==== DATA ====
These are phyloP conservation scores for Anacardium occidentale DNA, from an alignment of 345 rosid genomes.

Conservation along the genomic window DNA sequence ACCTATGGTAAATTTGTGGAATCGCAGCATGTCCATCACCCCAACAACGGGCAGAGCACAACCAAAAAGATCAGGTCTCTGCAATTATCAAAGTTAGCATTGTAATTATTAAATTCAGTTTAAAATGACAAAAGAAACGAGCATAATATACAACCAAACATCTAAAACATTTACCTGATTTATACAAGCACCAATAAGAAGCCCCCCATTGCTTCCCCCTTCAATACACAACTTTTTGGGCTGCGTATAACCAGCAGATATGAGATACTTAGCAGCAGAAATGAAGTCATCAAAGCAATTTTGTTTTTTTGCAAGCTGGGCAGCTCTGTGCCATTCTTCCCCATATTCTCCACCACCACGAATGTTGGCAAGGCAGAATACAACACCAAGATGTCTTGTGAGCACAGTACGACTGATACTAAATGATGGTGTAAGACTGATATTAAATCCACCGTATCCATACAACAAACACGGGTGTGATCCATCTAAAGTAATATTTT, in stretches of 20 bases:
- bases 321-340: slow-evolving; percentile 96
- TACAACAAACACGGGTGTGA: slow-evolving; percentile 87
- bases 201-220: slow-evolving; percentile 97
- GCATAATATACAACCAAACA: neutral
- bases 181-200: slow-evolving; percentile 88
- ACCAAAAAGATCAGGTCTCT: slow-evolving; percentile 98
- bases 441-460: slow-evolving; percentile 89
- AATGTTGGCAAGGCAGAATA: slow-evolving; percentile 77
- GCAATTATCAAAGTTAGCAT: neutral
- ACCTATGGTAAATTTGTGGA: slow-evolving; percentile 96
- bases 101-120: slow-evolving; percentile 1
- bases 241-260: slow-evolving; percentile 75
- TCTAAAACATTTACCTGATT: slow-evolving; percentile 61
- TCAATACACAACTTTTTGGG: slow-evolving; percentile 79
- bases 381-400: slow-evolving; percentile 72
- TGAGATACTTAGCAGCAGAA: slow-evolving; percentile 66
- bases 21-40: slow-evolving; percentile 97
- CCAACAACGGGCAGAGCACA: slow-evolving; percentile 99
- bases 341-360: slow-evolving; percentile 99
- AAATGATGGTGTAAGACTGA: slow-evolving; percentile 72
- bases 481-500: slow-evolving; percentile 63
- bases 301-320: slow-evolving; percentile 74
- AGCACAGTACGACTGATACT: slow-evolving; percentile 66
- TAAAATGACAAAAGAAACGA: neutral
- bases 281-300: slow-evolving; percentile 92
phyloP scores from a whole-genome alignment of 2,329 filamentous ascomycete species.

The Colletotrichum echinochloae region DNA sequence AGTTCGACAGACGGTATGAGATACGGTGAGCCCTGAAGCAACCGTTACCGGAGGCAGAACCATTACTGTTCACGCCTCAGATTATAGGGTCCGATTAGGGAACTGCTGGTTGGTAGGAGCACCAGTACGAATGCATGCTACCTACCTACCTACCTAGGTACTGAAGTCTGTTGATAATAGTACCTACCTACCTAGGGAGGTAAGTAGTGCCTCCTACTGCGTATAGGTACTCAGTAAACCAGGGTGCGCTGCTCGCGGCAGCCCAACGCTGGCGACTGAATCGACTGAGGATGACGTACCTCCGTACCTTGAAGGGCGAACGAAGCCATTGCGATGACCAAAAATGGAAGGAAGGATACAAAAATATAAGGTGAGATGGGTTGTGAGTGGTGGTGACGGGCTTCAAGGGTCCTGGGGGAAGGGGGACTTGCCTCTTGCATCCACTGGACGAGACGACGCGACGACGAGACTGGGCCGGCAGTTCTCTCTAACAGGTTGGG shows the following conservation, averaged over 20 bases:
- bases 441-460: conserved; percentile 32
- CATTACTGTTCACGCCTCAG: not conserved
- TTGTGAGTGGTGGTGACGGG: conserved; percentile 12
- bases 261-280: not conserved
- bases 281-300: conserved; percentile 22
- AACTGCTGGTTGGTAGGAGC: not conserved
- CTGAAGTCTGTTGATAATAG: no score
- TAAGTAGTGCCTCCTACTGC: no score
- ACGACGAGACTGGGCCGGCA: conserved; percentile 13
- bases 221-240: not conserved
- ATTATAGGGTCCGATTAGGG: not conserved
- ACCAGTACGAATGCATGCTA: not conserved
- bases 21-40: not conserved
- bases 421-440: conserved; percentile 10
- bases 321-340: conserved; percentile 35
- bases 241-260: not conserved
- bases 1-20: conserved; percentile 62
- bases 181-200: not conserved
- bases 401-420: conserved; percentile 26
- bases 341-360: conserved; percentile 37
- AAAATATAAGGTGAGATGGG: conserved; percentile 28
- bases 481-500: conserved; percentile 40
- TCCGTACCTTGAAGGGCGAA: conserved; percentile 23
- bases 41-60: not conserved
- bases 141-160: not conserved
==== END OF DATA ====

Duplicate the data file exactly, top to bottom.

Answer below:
These are phyloP conservation scores for Anacardium occidentale DNA, from an alignment of 345 rosid genomes.

Conservation along the genomic window DNA sequence ACCTATGGTAAATTTGTGGAATCGCAGCATGTCCATCACCCCAACAACGGGCAGAGCACAACCAAAAAGATCAGGTCTCTGCAATTATCAAAGTTAGCATTGTAATTATTAAATTCAGTTTAAAATGACAAAAGAAACGAGCATAATATACAACCAAACATCTAAAACATTTACCTGATTTATACAAGCACCAATAAGAAGCCCCCCATTGCTTCCCCCTTCAATACACAACTTTTTGGGCTGCGTATAACCAGCAGATATGAGATACTTAGCAGCAGAAATGAAGTCATCAAAGCAATTTTGTTTTTTTGCAAGCTGGGCAGCTCTGTGCCATTCTTCCCCATATTCTCCACCACCACGAATGTTGGCAAGGCAGAATACAACACCAAGATGTCTTGTGAGCACAGTACGACTGATACTAAATGATGGTGTAAGACTGATATTAAATCCACCGTATCCATACAACAAACACGGGTGTGATCCATCTAAAGTAATATTTT, in stretches of 20 bases:
- bases 321-340: slow-evolving; percentile 96
- TACAACAAACACGGGTGTGA: slow-evolving; percentile 87
- bases 201-220: slow-evolving; percentile 97
- GCATAATATACAACCAAACA: neutral
- bases 181-200: slow-evolving; percentile 88
- ACCAAAAAGATCAGGTCTCT: slow-evolving; percentile 98
- bases 441-460: slow-evolving; percentile 89
- AATGTTGGCAAGGCAGAATA: slow-evolving; percentile 77
- GCAATTATCAAAGTTAGCAT: neutral
- ACCTATGGTAAATTTGTGGA: slow-evolving; percentile 96
- bases 101-120: slow-evolving; percentile 1
- bases 241-260: slow-evolving; percentile 75
- TCTAAAACATTTACCTGATT: slow-evolving; percentile 61
- TCAATACACAACTTTTTGGG: slow-evolving; percentile 79
- bases 381-400: slow-evolving; percentile 72
- TGAGATACTTAGCAGCAGAA: slow-evolving; percentile 66
- bases 21-40: slow-evolving; percentile 97
- CCAACAACGGGCAGAGCACA: slow-evolving; percentile 99
- bases 341-360: slow-evolving; percentile 99
- AAATGATGGTGTAAGACTGA: slow-evolving; percentile 72
- bases 481-500: slow-evolving; percentile 63
- bases 301-320: slow-evolving; percentile 74
- AGCACAGTACGACTGATACT: slow-evolving; percentile 66
- TAAAATGACAAAAGAAACGA: neutral
- bases 281-300: slow-evolving; percentile 92
phyloP scores from a whole-genome alignment of 2,329 filamentous ascomycete species.

The Colletotrichum echinochloae region DNA sequence AGTTCGACAGACGGTATGAGATACGGTGAGCCCTGAAGCAACCGTTACCGGAGGCAGAACCATTACTGTTCACGCCTCAGATTATAGGGTCCGATTAGGGAACTGCTGGTTGGTAGGAGCACCAGTACGAATGCATGCTACCTACCTACCTACCTAGGTACTGAAGTCTGTTGATAATAGTACCTACCTACCTAGGGAGGTAAGTAGTGCCTCCTACTGCGTATAGGTACTCAGTAAACCAGGGTGCGCTGCTCGCGGCAGCCCAACGCTGGCGACTGAATCGACTGAGGATGACGTACCTCCGTACCTTGAAGGGCGAACGAAGCCATTGCGATGACCAAAAATGGAAGGAAGGATACAAAAATATAAGGTGAGATGGGTTGTGAGTGGTGGTGACGGGCTTCAAGGGTCCTGGGGGAAGGGGGACTTGCCTCTTGCATCCACTGGACGAGACGACGCGACGACGAGACTGGGCCGGCAGTTCTCTCTAACAGGTTGGG shows the following conservation, averaged over 20 bases:
- bases 441-460: conserved; percentile 32
- CATTACTGTTCACGCCTCAG: not conserved
- TTGTGAGTGGTGGTGACGGG: conserved; percentile 12
- bases 261-280: not conserved
- bases 281-300: conserved; percentile 22
- AACTGCTGGTTGGTAGGAGC: not conserved
- CTGAAGTCTGTTGATAATAG: no score
- TAAGTAGTGCCTCCTACTGC: no score
- ACGACGAGACTGGGCCGGCA: conserved; percentile 13
- bases 221-240: not conserved
- ATTATAGGGTCCGATTAGGG: not conserved
- ACCAGTACGAATGCATGCTA: not conserved
- bases 21-40: not conserved
- bases 421-440: conserved; percentile 10
- bases 321-340: conserved; percentile 35
- bases 241-260: not conserved
- bases 1-20: conserved; percentile 62
- bases 181-200: not conserved
- bases 401-420: conserved; percentile 26
- bases 341-360: conserved; percentile 37
- AAAATATAAGGTGAGATGGG: conserved; percentile 28
- bases 481-500: conserved; percentile 40
- TCCGTACCTTGAAGGGCGAA: conserved; percentile 23
- bases 41-60: not conserved
- bases 141-160: not conserved